National Catholic Reporter
The Independent Newsweekly
Issue Date:  April 9, 2004

Bucking up the Catholic brand


In a recent address at the Catholic University of America, pollster John Zogby sounded the alarms (NCR, March 21). “If so much of U.S. culture is focused on building brands among the young, it is worth considering how well the Catholic church performs among this critical demographic as a brand. The news is not good,” he said.

“If the church were a brand of cereal,” Zogby said, “we could find our grandchildren eating Unitarian Krispies as they get older.”

In response to his words, I have been struck by the linkage of Catholicism with the brand-name culture. My great fear is that Catholicism is not up for the challenge. Nike, Starbucks, Gap, Disney, Krispy Kreme, MTV, Coca-Cola -- brands, or logos, are all around us. They are in our homes and schools and at our places of work and leisure. Rarely, if ever, are we free of them. It would not be an understatement, unfortunately, to say that we are our brands. We are so good at it, we now even brand people: Michael Jordan, Martha Stewart, Ralph Lauren, Britney Spears. Vying for people’s attention and loyalty, brands are a fact of life. (For some, it is their life.) In her book No Logo, Naomi Klein writes that for many today the relationship is not with the substance of the brand, though, but with what the brand represents: power, prestige, youth, money. In a nutshell, the issue is not whether it’s good for you or not but “Is it cool?”

Though often not thought of as such, Catholicism is a brand too. It is a global community calling for people’s time, talent and treasure. As the descriptive “Catholic” implies, it has high visibility and name recognition. When the brand “Catholic” appears, a flood of images and values that we associate with it comes to mind.

In a totally unscientific poll, I recently asked some of my friends, colleagues and students what one word came to mind when they thought of the brand Catholicism. Their answers were illuminating: dogma, ritual, old-fashioned, church, authority, cross, extravagant, sacraments, global, imprisoning, pope, money, God, little boys, old ladies, tradition, community, righteous, boring, outdated, overbearing, hypocritical. Can a tradition sustain itself into the future, though, if that is what it brings to mind? Can the Catholic brand survive?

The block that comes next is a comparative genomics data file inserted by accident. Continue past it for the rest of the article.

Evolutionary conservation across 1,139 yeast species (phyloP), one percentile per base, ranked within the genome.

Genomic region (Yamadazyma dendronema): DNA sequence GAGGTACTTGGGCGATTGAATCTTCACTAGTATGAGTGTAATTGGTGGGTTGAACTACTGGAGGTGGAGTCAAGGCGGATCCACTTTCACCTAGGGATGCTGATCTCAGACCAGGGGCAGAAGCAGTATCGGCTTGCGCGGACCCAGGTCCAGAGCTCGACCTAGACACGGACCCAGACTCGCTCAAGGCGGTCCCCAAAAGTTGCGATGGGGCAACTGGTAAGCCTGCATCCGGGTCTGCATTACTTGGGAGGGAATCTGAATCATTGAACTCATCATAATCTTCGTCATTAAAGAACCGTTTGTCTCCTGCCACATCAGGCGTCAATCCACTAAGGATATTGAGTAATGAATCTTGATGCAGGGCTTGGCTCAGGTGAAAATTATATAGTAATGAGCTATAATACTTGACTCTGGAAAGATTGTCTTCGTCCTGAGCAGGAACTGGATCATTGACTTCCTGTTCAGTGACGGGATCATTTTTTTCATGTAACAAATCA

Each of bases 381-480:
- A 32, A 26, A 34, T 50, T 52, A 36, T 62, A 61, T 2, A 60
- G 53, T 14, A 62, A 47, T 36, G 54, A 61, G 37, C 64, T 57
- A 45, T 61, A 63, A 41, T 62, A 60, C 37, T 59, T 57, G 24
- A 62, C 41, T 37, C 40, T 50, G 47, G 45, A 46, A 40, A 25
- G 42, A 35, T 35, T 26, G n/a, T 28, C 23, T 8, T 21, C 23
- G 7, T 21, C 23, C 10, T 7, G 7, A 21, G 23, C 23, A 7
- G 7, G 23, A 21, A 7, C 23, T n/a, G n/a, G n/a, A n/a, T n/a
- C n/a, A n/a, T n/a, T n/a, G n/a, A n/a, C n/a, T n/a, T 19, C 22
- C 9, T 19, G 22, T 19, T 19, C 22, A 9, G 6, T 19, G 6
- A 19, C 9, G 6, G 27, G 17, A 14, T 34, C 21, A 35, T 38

In finishing the poll, I was reminded of a scene from the movie “Dogma.” After a rather interesting beginning, the camera cuts to the front steps of a neo-Gothic parish church in New Jersey. There Cardinal Glick, played by comedian George Carlin, steps up to a microphone to unveil a new marketing campaign for the church: Catholicism WOW! “Now we all know how the majority and the media in this country view the Catholic church,” he says. “They think of us as a passé, archaic institution. People find the Bible obtuse, even hokey. Now in an effort to disprove all that, the church has appointed this year as a time of renewal, both of faith and of style.”

With that, Cardinal Glick announces the replacement and retirement of the crucifix -- “this time-honored, wholly depressing symbol” -- with the Buddy Christ. With one eye winking, one finger pointing, one thumb up, and one big smile on his face, this image of Jesus is the first, we are told, of many revamps. The Crucified Lord has been supplanted by the Divine Booster.

As evidenced by both the words and story above, the Catholic brand has taken a hit. Unless I am mistaken, brand loyalty among Catholics is slipping. The two things we used to use to shore it up in the past are no longer available. The monolithic, homogeneous, ethnic neighborhood of recent memory has given way to the suburbia of cultural, social and religious choice. Likewise, the dictates and directives of the omnipotent and omnipresent brand managers (aka priests) have been replaced by the appeal to conscience and personal experience of the faithful. One could even say that an anti-corporate backlash has taken place after years of consumer passivity.

I am not advocating the replacement of such a revered symbol as the crucifix, nor am I questioning the great truths of the faith. But what I am wondering is, what will it take to restore credibility to the Catholic brand? No one will want the product if the brand lacks luster and appeal. Here I am reminded of two quotes attributed to Pope John XXIII: “The substance of the faith is one thing, the way in which it is transmitted is another” and “We are not here to guard a museum, but to cultivate a flourishing garden of life.”

The demand for accountability, with its related call for a change in structures, may be a start, but I don’t think it is enough. What will it take for the Catholic brand to become meaningful and relevant?

At this point I have more questions than answers.

Michael J. Daley is a teacher and writer in Cincinnati, Ohio. He recently edited, along with William Madges, Vatican II: Forty Personal Stories.

National Catholic Reporter, April 9, 2004

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